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django-metalingual

Releases:

Revision 5 10 May 2010
Added caching support.
Bug fixes.

Revision 4 4 Dec 2009
Added support for temporary disabling of translations a model.
class MyModel(models.Model):
    def do_something_without(self):
        self._meta.get_field('metaLingual').disabled = True
        # do stuff here without metaLingual
        # ...
        # done, so re-enable metaLingual.
       
self._meta.get_field('metaLingual').disabled = False
Code re-factored.

Revision 3 1 Dec 2009
Better default language selection behaviour.
i.e. if 'en_GB'
is the default language and translations exist for 'de_DE', but the user's locale is set to 'de_AT', it will show the translation for 'de_DE'.

Revision 2 30 Nov 2009
Minor code re-factoring & minor bug fixes.

Revision 1 11 Nov 2009
Initial release.

A simple aid for multilingual django models.

Some basic  requirements for multilingual database content.

It should...
  • ... be possible to add an arbitrary number of languages without making structural database changes per language. i.e. a column per language is not an option
  • ... fully support south --auto schema migrations.
  • ... have a straight forward syntax
I liked the approach django-transmeta took so I used it's code to get started.
Since I plan on only ever doing queries on content in the original language, it doesn't matter where or how the translations are stored. Searching via DB queries is therefore not supported... but this should probably be done via a search engine anyway. :-P

Example model:

from django.db import models

class Item(models.Model):
    title = models.CharField(max_length=50)
    description = models.TextField()
    price = models.FloatField()

    class Meta:
        ordering = ['title']


To add multilingual support do this:

from django.db import models
from metalingual import MetaLingual

class Item(models.Model):
    __metaclass__ = MetaLingual # 1
    metaLingual = models.TextField(editable=False) # 2
    
    title = models.CharField(max_length=50)
    description = models.TextField()
    price = models.FloatField()

    class Meta:
        ordering = ['title']
        translate = ['title', 'description'] # 3

So we made 3 changes to the model:
  1. added a metaclass: This class mainly adds a little hook into your model to transparently add and retrieve translations.
  2. added a 'metaLingual' text field. We'll save all translations related to the model for each field and for each language here. It'll be saved as JSON, but you'll never see or need to use this. MetaLingual takes care of it for you.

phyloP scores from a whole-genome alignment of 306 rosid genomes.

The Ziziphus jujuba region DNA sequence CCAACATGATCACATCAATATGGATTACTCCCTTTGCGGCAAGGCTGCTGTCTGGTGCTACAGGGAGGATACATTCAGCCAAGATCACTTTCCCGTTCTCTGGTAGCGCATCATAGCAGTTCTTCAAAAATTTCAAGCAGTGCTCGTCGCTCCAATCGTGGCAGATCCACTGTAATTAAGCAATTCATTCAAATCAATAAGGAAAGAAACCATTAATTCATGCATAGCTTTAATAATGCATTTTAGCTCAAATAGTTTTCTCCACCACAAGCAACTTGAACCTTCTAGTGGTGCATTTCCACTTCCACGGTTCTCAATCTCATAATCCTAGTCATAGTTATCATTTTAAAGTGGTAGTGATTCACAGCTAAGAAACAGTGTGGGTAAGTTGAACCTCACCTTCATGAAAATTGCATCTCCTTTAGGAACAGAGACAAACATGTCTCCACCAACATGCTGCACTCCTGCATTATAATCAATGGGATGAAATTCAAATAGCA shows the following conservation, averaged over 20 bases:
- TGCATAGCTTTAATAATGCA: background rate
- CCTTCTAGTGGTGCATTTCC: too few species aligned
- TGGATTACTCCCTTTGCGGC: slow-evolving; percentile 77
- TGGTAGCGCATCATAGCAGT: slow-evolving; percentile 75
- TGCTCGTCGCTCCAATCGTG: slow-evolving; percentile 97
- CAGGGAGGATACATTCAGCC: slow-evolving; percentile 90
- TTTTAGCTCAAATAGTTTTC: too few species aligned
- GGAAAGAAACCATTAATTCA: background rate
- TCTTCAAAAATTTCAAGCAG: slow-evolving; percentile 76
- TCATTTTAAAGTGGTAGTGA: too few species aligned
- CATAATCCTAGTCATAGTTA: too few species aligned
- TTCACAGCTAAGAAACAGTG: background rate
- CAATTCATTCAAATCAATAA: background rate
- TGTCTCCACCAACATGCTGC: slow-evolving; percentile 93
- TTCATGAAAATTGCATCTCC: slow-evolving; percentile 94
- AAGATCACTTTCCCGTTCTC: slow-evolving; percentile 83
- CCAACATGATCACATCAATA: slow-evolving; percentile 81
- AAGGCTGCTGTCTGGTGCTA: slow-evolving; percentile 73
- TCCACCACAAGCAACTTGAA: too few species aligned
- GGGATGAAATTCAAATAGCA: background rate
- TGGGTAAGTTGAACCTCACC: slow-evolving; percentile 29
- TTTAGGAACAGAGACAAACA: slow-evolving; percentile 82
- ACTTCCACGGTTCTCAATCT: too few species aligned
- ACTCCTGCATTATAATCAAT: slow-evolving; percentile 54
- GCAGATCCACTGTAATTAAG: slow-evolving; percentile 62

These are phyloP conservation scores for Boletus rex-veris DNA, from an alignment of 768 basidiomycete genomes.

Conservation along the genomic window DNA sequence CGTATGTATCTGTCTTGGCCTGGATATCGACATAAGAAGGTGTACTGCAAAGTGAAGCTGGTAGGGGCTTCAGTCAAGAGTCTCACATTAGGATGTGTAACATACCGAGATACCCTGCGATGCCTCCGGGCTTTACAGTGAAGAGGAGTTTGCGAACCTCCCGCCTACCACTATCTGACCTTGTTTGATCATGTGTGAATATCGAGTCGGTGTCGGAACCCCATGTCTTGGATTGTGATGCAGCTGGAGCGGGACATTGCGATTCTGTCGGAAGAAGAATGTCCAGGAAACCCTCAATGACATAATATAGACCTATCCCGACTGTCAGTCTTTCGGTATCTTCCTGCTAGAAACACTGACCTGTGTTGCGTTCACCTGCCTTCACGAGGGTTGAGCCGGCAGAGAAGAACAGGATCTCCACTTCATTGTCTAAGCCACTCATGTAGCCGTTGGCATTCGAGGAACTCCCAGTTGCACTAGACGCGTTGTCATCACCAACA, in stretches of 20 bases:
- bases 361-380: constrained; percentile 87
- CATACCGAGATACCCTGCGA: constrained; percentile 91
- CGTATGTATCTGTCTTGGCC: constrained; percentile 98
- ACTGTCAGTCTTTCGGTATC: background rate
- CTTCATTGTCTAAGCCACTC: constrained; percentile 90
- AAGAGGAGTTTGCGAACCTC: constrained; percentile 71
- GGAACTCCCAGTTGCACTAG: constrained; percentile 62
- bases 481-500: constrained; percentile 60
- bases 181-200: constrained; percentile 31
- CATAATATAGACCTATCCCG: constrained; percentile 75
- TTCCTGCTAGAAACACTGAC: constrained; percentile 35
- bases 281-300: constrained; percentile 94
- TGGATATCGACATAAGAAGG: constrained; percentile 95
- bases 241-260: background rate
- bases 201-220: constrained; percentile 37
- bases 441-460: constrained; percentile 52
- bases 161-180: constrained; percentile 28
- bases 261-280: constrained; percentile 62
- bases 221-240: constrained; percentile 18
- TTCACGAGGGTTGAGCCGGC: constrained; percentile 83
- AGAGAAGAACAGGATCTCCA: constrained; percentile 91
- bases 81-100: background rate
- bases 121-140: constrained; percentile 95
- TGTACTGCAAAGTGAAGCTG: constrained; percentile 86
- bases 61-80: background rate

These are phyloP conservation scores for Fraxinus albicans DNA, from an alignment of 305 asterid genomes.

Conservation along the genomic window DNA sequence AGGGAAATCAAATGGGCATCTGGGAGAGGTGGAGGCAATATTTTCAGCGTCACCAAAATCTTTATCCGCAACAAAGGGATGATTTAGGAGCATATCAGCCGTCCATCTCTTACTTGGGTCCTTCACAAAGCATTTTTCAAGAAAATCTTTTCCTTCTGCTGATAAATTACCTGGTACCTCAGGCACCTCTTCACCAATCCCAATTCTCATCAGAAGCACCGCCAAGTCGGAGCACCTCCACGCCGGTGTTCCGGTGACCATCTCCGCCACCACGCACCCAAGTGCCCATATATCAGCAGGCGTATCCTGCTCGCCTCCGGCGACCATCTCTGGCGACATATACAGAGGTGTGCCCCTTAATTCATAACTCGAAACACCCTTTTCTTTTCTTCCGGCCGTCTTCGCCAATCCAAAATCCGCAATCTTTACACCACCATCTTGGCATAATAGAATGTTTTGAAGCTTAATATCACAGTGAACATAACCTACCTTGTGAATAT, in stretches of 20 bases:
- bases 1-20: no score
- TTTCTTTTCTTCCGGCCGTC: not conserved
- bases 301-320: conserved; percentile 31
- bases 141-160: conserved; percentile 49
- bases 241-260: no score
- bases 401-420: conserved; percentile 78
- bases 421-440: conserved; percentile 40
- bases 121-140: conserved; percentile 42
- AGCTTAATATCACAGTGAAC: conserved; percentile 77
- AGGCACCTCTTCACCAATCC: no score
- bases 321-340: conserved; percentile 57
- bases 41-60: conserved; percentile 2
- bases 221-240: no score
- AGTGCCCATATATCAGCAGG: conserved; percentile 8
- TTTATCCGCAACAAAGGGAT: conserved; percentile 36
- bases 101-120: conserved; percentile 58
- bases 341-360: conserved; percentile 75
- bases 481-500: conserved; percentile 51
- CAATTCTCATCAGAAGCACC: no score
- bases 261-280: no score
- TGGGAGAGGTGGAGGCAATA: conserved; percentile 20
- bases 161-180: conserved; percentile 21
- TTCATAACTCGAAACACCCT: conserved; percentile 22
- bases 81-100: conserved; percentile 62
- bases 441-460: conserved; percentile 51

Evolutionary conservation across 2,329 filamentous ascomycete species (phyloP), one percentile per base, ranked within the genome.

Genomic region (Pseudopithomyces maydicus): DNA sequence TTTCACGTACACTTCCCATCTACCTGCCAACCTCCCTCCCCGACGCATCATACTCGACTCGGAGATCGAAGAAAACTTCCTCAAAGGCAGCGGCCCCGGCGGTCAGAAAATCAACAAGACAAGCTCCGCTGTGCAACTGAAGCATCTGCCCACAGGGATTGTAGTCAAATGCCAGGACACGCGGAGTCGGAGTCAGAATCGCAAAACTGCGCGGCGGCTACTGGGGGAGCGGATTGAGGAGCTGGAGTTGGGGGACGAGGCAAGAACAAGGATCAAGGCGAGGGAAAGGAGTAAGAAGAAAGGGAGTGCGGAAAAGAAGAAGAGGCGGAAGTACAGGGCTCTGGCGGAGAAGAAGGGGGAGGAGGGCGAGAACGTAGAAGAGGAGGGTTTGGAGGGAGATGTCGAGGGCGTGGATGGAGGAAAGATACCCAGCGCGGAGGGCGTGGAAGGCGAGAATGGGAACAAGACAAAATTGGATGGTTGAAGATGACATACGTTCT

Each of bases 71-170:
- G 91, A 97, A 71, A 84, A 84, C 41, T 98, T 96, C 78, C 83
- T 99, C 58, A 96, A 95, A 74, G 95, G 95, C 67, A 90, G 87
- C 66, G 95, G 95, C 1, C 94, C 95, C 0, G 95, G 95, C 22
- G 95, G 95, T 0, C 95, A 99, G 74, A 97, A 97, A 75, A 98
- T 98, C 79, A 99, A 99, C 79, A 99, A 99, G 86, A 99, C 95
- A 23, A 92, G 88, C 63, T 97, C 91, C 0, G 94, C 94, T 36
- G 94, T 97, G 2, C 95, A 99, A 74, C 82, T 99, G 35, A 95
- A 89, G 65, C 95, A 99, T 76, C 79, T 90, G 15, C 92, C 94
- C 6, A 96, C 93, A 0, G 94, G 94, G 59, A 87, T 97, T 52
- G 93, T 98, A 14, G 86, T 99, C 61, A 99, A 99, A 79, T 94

3. added  'translate = []' line to the class Meta. Here you specify what columns should be translatable.
... and it now supports translations for any fields marked to translate, for an arbitrary number of languages.

Here we create an Item:
>>> from mysite.models import Item
>>> item = Item()
>>> item.title = u"Edam Cheese"
>>> item.description = u"A delicious young hard cheese."
>>> item.price = 2.99
>>> item.save()

Let's assume that we have chosen English as your default language in the settings.py file. When storing translations, the default language always get's saved in the usual django way. i.e. in the column "title" and "description".

Now let's add a German translation:
>>> item.title_de = u"Edamer Käse"
>>> item.description_de = u"Ein leckere junger Hartkäse"
>>> item.save()

Now we have the item in English and German. You can access any translation by it's field name and append the language:
>>> item.title_en
u"Edam Cheese"


>>> item.title_de
u"Edamer Käse"


>>> item.description_en

u"A delicious young hard cheese."

>>> item.description_de
u"Ein leckere junger Hartkäse"


Accessing the title or description with specifying a language will return whatever language django thinks is correct. i.e. if your browser is set to German:
>>> item.title
u"Edamer Käse"


>>> item.description

u"Ein leckere junger Hartkäse"

But if the browser is set to English:
>>> item.title
u"Edam Cheese"


>>> item.description
u"A delicious young hard cheese."


What this as done in the background is stored the default language in the models 'title' and 'description' fields, and stored all translations in the models 'metaLingual' field, as JSON.
Remember, you don't need to know about this field, since you can read and write translations by using title_de or description_de.
>>> item.metaLingual
u"{'title': {'de': '
Edamer Käse'}, 'description': {'de': 'Ein leckere junger Hartkäse'}}"

MetaLingual also supports using full language codes such as de_DE, de_AT, zh_TW, en_UK and en_US, the only condition is that these are supported by settings.LANGUAGES.
Django sets this field for you, but you can override it to limit the supported translations you want to have.

LANGUAGES = (
    ('en', u'English'),
    ('de', u'Deutsch')
)

The only required setting by MetaLingual is telling it what the default language is. You do so by assigning a callable that returns the language code. It it's simplest form:
METALINGUAL_DEFAULT_LANGUAGE = lambda: 'en'

You can also use a function:

def get_default_language():
    # code here to get the site's default language in some customised way. i.e. from an external file or network location
    # or even from the database.
    return 'en'


METALINGUAL_DEFAULT_LANGUAGE = get_default_language

To temporary disable translation for a model:

class MyModel(models.Model):
    def do_something_without(self):
        self._meta.get_field('metaLingual').disabled = True
        # do stuff here without metaLingual
        # ...
        # done, so re-enable metaLingual.
       
self._meta.get_field('metaLingual').disabled = False

What's not supported:

  • admin interface integration (patches are most welcome!!)


ċ
metalingual.py
(10k)
Tim Kersten,
10 May 2010, 06:31
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